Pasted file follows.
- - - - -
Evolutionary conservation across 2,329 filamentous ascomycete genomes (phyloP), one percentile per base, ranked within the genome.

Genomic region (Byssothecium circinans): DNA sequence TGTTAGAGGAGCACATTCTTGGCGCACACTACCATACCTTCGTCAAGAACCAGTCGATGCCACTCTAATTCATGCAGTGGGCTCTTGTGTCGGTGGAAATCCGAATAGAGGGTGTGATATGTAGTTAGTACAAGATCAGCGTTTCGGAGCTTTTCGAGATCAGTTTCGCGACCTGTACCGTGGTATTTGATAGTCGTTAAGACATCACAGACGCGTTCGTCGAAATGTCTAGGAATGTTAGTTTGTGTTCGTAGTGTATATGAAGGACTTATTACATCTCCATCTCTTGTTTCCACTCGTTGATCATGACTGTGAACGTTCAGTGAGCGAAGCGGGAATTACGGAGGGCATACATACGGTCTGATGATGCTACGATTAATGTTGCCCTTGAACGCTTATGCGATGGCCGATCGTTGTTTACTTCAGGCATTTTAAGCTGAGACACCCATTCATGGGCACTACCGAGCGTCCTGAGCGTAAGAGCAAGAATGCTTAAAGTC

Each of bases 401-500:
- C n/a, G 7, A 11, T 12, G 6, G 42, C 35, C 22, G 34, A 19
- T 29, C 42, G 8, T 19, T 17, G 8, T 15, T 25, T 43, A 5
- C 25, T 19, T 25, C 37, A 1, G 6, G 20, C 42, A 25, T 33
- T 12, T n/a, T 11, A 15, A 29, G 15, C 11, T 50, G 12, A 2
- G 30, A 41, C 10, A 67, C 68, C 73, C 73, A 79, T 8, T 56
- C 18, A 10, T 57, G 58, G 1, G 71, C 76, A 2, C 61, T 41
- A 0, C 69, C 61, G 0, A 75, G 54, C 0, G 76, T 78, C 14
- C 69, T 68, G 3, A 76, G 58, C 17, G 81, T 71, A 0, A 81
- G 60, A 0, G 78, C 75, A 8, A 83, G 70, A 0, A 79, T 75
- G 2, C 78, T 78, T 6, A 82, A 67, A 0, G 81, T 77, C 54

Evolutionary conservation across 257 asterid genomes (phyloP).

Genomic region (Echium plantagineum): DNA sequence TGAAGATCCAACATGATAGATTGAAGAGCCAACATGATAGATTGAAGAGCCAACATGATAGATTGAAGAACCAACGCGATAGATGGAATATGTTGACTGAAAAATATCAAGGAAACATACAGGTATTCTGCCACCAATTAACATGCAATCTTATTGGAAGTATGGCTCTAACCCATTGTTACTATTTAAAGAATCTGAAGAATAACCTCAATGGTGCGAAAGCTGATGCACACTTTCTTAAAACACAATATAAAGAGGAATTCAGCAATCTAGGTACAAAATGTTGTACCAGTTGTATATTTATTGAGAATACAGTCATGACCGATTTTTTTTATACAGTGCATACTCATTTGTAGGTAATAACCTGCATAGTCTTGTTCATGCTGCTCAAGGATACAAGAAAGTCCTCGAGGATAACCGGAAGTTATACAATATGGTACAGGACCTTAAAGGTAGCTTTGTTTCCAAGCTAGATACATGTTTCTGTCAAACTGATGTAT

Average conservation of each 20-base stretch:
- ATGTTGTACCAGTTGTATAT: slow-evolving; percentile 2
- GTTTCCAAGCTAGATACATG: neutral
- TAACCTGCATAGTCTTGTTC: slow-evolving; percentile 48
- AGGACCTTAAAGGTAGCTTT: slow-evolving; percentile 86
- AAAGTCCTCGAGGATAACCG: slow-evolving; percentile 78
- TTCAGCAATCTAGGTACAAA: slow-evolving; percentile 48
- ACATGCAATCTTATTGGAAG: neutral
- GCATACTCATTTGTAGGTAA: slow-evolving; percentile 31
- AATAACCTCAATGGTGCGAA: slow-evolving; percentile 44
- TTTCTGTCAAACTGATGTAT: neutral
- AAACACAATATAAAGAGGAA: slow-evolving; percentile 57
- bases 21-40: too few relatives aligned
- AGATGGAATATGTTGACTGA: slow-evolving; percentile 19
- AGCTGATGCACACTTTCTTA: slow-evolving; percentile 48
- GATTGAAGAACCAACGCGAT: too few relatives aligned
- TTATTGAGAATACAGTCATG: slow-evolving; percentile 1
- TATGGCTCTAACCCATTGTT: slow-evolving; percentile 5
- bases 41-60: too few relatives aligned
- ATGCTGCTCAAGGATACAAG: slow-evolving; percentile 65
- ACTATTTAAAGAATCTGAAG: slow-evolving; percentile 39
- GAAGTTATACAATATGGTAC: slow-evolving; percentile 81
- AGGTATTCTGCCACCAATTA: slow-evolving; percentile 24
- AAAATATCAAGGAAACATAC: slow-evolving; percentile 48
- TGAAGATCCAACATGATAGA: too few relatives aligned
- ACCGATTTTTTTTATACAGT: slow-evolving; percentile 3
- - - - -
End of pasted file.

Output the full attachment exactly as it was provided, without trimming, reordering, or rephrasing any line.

Evolutionary conservation across 2,329 filamentous ascomycete genomes (phyloP), one percentile per base, ranked within the genome.

Genomic region (Byssothecium circinans): DNA sequence TGTTAGAGGAGCACATTCTTGGCGCACACTACCATACCTTCGTCAAGAACCAGTCGATGCCACTCTAATTCATGCAGTGGGCTCTTGTGTCGGTGGAAATCCGAATAGAGGGTGTGATATGTAGTTAGTACAAGATCAGCGTTTCGGAGCTTTTCGAGATCAGTTTCGCGACCTGTACCGTGGTATTTGATAGTCGTTAAGACATCACAGACGCGTTCGTCGAAATGTCTAGGAATGTTAGTTTGTGTTCGTAGTGTATATGAAGGACTTATTACATCTCCATCTCTTGTTTCCACTCGTTGATCATGACTGTGAACGTTCAGTGAGCGAAGCGGGAATTACGGAGGGCATACATACGGTCTGATGATGCTACGATTAATGTTGCCCTTGAACGCTTATGCGATGGCCGATCGTTGTTTACTTCAGGCATTTTAAGCTGAGACACCCATTCATGGGCACTACCGAGCGTCCTGAGCGTAAGAGCAAGAATGCTTAAAGTC

Each of bases 401-500:
- C n/a, G 7, A 11, T 12, G 6, G 42, C 35, C 22, G 34, A 19
- T 29, C 42, G 8, T 19, T 17, G 8, T 15, T 25, T 43, A 5
- C 25, T 19, T 25, C 37, A 1, G 6, G 20, C 42, A 25, T 33
- T 12, T n/a, T 11, A 15, A 29, G 15, C 11, T 50, G 12, A 2
- G 30, A 41, C 10, A 67, C 68, C 73, C 73, A 79, T 8, T 56
- C 18, A 10, T 57, G 58, G 1, G 71, C 76, A 2, C 61, T 41
- A 0, C 69, C 61, G 0, A 75, G 54, C 0, G 76, T 78, C 14
- C 69, T 68, G 3, A 76, G 58, C 17, G 81, T 71, A 0, A 81
- G 60, A 0, G 78, C 75, A 8, A 83, G 70, A 0, A 79, T 75
- G 2, C 78, T 78, T 6, A 82, A 67, A 0, G 81, T 77, C 54

Evolutionary conservation across 257 asterid genomes (phyloP).

Genomic region (Echium plantagineum): DNA sequence TGAAGATCCAACATGATAGATTGAAGAGCCAACATGATAGATTGAAGAGCCAACATGATAGATTGAAGAACCAACGCGATAGATGGAATATGTTGACTGAAAAATATCAAGGAAACATACAGGTATTCTGCCACCAATTAACATGCAATCTTATTGGAAGTATGGCTCTAACCCATTGTTACTATTTAAAGAATCTGAAGAATAACCTCAATGGTGCGAAAGCTGATGCACACTTTCTTAAAACACAATATAAAGAGGAATTCAGCAATCTAGGTACAAAATGTTGTACCAGTTGTATATTTATTGAGAATACAGTCATGACCGATTTTTTTTATACAGTGCATACTCATTTGTAGGTAATAACCTGCATAGTCTTGTTCATGCTGCTCAAGGATACAAGAAAGTCCTCGAGGATAACCGGAAGTTATACAATATGGTACAGGACCTTAAAGGTAGCTTTGTTTCCAAGCTAGATACATGTTTCTGTCAAACTGATGTAT

Average conservation of each 20-base stretch:
- ATGTTGTACCAGTTGTATAT: slow-evolving; percentile 2
- GTTTCCAAGCTAGATACATG: neutral
- TAACCTGCATAGTCTTGTTC: slow-evolving; percentile 48
- AGGACCTTAAAGGTAGCTTT: slow-evolving; percentile 86
- AAAGTCCTCGAGGATAACCG: slow-evolving; percentile 78
- TTCAGCAATCTAGGTACAAA: slow-evolving; percentile 48
- ACATGCAATCTTATTGGAAG: neutral
- GCATACTCATTTGTAGGTAA: slow-evolving; percentile 31
- AATAACCTCAATGGTGCGAA: slow-evolving; percentile 44
- TTTCTGTCAAACTGATGTAT: neutral
- AAACACAATATAAAGAGGAA: slow-evolving; percentile 57
- bases 21-40: too few relatives aligned
- AGATGGAATATGTTGACTGA: slow-evolving; percentile 19
- AGCTGATGCACACTTTCTTA: slow-evolving; percentile 48
- GATTGAAGAACCAACGCGAT: too few relatives aligned
- TTATTGAGAATACAGTCATG: slow-evolving; percentile 1
- TATGGCTCTAACCCATTGTT: slow-evolving; percentile 5
- bases 41-60: too few relatives aligned
- ATGCTGCTCAAGGATACAAG: slow-evolving; percentile 65
- ACTATTTAAAGAATCTGAAG: slow-evolving; percentile 39
- GAAGTTATACAATATGGTAC: slow-evolving; percentile 81
- AGGTATTCTGCCACCAATTA: slow-evolving; percentile 24
- AAAATATCAAGGAAACATAC: slow-evolving; percentile 48
- TGAAGATCCAACATGATAGA: too few relatives aligned
- ACCGATTTTTTTTATACAGT: slow-evolving; percentile 3